Ireland is in favor of “eliminating” imports of Russian oil and gas into the European Union, Taoiseach Micheál Martin said, as the EU banned imports of most of Russian oil late Monday night. 

EU leaders, including Martin, met in Brussels throughout Monday to hammer out a sixth round of sanctions against President Vladimir Putin’s regime. 

Their agreed embargo covers Russian oil brought in by sea, allowing a temporary exemption for imports delivered by pipeline, a move that was crucial to bring landlocked Hungary on board a decision that required consensus. 

Brussels leaders said the agreement covers more than two-thirds of oil imports from Russia, and that the punitive move will effectively cut around 90 percent of oil imports from Russia to the EU by the end of the year. 

In Ireland, the decision could put the cost of petrol and diesel at roadside pumps above €2 per liter, up to 40 cents more expensive than before Russia’s illegal invasion of Ukraine. It’s already just a few cents below €2. 

The economic penalty is potentially Europe’s biggest sacrifice. The EU had already barred imports of Russian natural gas, cut off Russian banks, frozen Russian assets, and sent advanced weaponry to Ukraine.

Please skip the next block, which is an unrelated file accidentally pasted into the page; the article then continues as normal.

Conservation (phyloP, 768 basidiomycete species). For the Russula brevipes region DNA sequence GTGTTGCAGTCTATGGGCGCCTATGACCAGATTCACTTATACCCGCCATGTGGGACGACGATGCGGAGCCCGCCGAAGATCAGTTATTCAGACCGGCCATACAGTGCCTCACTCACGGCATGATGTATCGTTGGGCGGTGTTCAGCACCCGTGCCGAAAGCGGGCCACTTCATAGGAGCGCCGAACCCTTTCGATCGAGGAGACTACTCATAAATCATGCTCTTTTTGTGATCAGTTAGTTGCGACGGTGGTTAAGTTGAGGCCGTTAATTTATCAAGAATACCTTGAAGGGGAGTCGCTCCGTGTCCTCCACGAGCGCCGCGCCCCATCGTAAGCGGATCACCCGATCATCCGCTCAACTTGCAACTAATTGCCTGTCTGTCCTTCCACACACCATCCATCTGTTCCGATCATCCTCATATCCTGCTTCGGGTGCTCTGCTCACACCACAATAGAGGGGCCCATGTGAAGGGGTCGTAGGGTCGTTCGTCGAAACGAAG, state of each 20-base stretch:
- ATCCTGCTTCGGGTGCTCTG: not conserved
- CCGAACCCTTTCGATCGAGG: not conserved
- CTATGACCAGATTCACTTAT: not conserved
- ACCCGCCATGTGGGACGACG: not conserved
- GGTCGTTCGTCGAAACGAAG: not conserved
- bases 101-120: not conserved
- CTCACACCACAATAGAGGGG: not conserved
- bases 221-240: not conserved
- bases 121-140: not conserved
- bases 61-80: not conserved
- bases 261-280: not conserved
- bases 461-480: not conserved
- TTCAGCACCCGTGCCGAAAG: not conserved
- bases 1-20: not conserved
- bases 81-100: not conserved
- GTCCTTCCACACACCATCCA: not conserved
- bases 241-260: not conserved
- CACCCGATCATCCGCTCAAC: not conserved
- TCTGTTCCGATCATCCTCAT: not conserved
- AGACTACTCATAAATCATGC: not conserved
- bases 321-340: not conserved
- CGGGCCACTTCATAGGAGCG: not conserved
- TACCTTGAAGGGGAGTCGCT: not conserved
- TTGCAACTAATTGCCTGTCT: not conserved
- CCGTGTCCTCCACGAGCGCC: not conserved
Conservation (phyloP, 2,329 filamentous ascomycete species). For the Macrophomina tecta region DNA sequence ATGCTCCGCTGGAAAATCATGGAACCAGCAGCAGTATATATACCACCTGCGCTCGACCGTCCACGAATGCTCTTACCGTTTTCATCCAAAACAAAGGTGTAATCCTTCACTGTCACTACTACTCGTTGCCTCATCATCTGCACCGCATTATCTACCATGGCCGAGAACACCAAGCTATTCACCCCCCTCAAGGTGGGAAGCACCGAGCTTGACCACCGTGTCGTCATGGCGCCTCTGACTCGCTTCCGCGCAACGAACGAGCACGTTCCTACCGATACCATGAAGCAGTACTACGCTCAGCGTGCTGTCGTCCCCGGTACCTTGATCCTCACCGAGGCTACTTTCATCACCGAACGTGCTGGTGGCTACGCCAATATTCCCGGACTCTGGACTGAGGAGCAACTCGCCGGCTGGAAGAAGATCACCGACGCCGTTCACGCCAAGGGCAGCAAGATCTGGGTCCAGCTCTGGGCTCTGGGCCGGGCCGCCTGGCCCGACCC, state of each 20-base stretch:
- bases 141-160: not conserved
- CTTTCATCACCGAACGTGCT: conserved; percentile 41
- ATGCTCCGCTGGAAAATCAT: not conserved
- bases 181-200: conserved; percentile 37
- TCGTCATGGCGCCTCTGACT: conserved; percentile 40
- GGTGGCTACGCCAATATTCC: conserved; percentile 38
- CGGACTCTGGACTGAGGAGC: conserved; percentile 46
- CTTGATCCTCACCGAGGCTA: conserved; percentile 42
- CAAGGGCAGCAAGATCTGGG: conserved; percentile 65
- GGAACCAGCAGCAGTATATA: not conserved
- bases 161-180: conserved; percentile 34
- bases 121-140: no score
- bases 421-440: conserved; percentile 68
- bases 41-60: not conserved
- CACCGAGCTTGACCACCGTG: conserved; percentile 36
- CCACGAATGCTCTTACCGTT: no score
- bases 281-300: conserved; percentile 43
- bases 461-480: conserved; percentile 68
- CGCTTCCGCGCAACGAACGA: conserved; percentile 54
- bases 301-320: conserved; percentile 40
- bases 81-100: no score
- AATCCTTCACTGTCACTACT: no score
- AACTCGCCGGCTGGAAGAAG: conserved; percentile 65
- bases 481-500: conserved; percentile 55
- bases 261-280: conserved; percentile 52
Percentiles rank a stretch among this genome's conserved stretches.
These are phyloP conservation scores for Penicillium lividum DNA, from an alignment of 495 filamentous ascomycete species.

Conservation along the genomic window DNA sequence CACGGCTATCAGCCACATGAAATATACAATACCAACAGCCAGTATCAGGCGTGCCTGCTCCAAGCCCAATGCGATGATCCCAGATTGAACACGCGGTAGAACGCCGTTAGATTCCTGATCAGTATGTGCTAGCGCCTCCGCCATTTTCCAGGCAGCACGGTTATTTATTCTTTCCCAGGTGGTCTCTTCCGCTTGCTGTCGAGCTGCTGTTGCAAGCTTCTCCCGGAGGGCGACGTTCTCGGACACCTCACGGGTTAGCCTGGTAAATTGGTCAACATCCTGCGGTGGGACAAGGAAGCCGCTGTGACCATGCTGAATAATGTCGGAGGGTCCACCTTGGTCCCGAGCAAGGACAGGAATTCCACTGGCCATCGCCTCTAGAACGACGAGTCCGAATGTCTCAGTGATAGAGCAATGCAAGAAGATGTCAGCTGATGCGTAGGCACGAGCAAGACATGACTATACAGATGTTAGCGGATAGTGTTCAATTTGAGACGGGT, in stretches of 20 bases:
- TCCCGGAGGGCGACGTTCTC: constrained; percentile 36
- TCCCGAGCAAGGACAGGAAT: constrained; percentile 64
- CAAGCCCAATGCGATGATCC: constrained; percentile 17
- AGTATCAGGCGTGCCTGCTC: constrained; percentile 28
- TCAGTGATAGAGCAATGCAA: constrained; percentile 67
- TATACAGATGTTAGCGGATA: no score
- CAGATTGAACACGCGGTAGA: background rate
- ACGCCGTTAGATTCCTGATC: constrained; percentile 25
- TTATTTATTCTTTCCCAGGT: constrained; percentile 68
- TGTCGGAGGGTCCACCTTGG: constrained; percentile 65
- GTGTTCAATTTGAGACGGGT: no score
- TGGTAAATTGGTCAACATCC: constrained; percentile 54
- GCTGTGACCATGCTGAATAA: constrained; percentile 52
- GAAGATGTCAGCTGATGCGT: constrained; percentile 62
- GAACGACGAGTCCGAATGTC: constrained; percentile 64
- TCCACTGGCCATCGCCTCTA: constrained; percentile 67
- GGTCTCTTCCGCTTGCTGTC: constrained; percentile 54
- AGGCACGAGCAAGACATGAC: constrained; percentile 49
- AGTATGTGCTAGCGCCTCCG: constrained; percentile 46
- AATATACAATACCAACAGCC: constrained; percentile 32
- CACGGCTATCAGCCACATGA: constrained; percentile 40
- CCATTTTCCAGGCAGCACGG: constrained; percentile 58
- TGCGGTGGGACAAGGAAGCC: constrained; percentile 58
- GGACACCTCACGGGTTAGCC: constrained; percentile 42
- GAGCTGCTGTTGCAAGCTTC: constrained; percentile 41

In Brussels, Martin told the Irish Independent that progress on the oil embargo was needed “because Russia is using income from oil to finance its war.” 

He also said the meeting in Brussels was dominated by discussion of fresh sanctions against Russia and the scale of support that will be made available to Ukraine to underpin its budgetary needs in the coming years. 

Martin also emphasized the knock-on effects on world food supplies as a result of the war and Russia’s blockade of Ukrainian grain ports. 

He said, “We know the Middle East and African states are highly dependent on that food supply. And we are getting increasing warnings from the World Food Programme and others that we could be facing very serious issues around famine and food security towards the latter end of the year.” 

Meanwhile, the Irish government is considering a proposal to lease the Citywest Hotel in Dublin for two years to accommodate refugees from Ukraine. 

The hotel currently accommodates around 2,300 Ukrainians who have fled the war in their home country, according to RTÉ. The owner of the facility, Tetrarch Capital, is understood to be in discussions with the government about a long-term lease arrangement that could last two years. 

*This column first appeared in the June 1 edition of the weekly Irish Voice newspaper, sister publication to IrishCentral.